Editor’s note: We were supposed to be sitting in the stands later today watching baseball. The Twins were to play six games over seven days at home. We won’t have that, but we still need baseball. We’ve asked Patrick Reusse to bring us baseball each morning. Six games over seven days. This is Patrick’s (Target) Field of Dreams.

The windup: The opening homestand concluded Wednesday with a matinee, this time with lefthander Dick Stigman making his first Twins start against Cleveland’s Barry Latman, a hard-throwing righthander.

The ceremonial first-pitch duties were shared by Stigman’s brothers, both Minnesota townball legends: lefthander Al, primarily for Perham and a member of the state’s amateur baseball Hall of Fame; and righthander Dave, primarily for Wadena.

The game: Blue sky. Just enough of a breeze. Almost felt like summer. And those in attendance will remember even such small details for the rest of their baseball-loving days.

Stigman would admit later to feeling some nerves, facing his former team in his first Minnesota start, although there was no evidence of this in the top of the first: Reaching back to that live fastball discovered in the outpost of Nimrod, Minn., Stigman struck out Willie Tasby, Tito Francona and Chuck Essegian.

Stigman and his 6-4 frame would be seen again before the inning was over.

Latman kicked at the dirt after walking Bill Tuttle to open the bottom of the first. Vic Power, a hot hitter since being acquired with Stigman for pitcher Pedro Ramos right before the season, followed with a single. Latman made a throwing error trying to pick off Power.

Rich Rollins singled in a run. Latman walked Harmon Killebrew to load the bases. Bob Allison was next and pulled a grand slam to left. It was the fifth slam of his career.

Latman was fuming and tried to throw a fastball past Earl Battey. He also homered.

That was it for Latman: zero outs, six runs and two home runs allowed.

Jim Perry arrived from the bullpen. Bernie Allen singled before the Indians finally got an out on a fly ball from Zoilo Versalles. Stigman batted and bounced out. Two outs, five runs in … quite a start to celebrate for Twins fans.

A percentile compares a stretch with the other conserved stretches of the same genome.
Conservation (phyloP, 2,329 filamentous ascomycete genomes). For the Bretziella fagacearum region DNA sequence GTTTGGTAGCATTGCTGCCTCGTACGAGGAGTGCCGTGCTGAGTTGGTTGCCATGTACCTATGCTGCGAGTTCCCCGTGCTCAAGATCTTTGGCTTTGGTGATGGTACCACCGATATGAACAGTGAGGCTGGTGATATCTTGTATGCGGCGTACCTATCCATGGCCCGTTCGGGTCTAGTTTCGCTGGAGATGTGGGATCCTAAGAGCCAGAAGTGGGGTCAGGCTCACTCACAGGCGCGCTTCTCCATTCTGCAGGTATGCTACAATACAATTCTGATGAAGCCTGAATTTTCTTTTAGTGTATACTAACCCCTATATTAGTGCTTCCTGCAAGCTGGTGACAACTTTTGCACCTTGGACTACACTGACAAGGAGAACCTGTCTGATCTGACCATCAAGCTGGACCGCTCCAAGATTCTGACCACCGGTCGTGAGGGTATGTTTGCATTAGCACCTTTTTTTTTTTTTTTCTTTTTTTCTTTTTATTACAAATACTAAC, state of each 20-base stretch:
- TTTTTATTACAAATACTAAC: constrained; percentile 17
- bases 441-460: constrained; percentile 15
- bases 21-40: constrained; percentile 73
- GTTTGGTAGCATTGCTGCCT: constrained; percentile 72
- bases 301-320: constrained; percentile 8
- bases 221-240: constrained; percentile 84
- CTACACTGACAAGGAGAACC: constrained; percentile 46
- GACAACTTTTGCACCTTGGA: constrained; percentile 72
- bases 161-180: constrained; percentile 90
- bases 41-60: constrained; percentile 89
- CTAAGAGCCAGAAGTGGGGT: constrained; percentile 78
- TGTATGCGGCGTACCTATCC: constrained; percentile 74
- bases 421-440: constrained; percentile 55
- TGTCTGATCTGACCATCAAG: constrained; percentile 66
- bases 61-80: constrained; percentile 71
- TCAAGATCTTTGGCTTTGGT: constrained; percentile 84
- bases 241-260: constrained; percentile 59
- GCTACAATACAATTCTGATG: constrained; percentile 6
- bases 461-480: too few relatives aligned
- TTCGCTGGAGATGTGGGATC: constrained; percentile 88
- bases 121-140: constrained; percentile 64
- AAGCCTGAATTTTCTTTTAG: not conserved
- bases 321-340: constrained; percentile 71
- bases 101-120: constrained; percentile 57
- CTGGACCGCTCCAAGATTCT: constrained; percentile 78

But not to remember for all your days.

Tuttle drew another walk and Power singled again, this time for an RBI. Rich Rollins walked, loading the bases. And then another mighty strong Twins righthanded hitter unloaded them:

Killebrew blasted a pitch into the left-field stands for the second grand slam of the inning — the third career slam for The Killer — to cap an 11-run inning.

Later, there would be photos taken of Killebrew and Allison holding baseballs with indications of the feat, and The Killer would go deep as usual with a postgame quote:

“I didn’t think we’d get the bases loaded again in that inning. I was trying to hit the ball somewhere. I didn’t want the last out to be me.”

Killebrew homered again off Perry in the third. That was the inning when Perry buzzed a fastball near Power’s head, causing Vic to walk rapidly toward the mound.

Power had played 3½ seasons in Cleveland, making the American League All-Star team in 1959 and ’60, and was a popular figure with fans. The Indians already were taking heat for the Ramos deal, and now here was Stigman going nine innings with 11 strikeouts in a 14-3 victory and Power getting three hits.

If that wasn’t bad enough, the Indians were unhappy with Power’s “antics” in leading off first base. So Perry buzzed him, and Power said he went to the mound because he figured it was on orders from manager Mel McGaha.

The day’s last laugh belonged to Power, with those hits, and the chance to slap hands with Killebrew, Allison and Battey after four home runs.

Colorful character from Puerto Rico that he is, Power offered this clubhouse tribute to the Twins’ power:

“When you’re hitting a lot of bombas, everybody’s hitting bombas … everybody’s happy.”

Footnote: This game was played on July 18, 1962. After that game, Killebrew was tied for second in the AL with 24 home runs. Power was third in batting average at .313 (yes, Vic was from Puerto Rico, as is Eddie Rosario).

Reusse attended the game as a 16-year-old fan. Got in the family station wagon, went to the game and, in a style taught by his father Richard, sneaked into an empty aisle seat in the fifth row behind home plate and watched the first-inning fireworks with eternal wonder.

Write to Patrick Reusse by e-mailing sports@startribune.com and including his name in the subject line.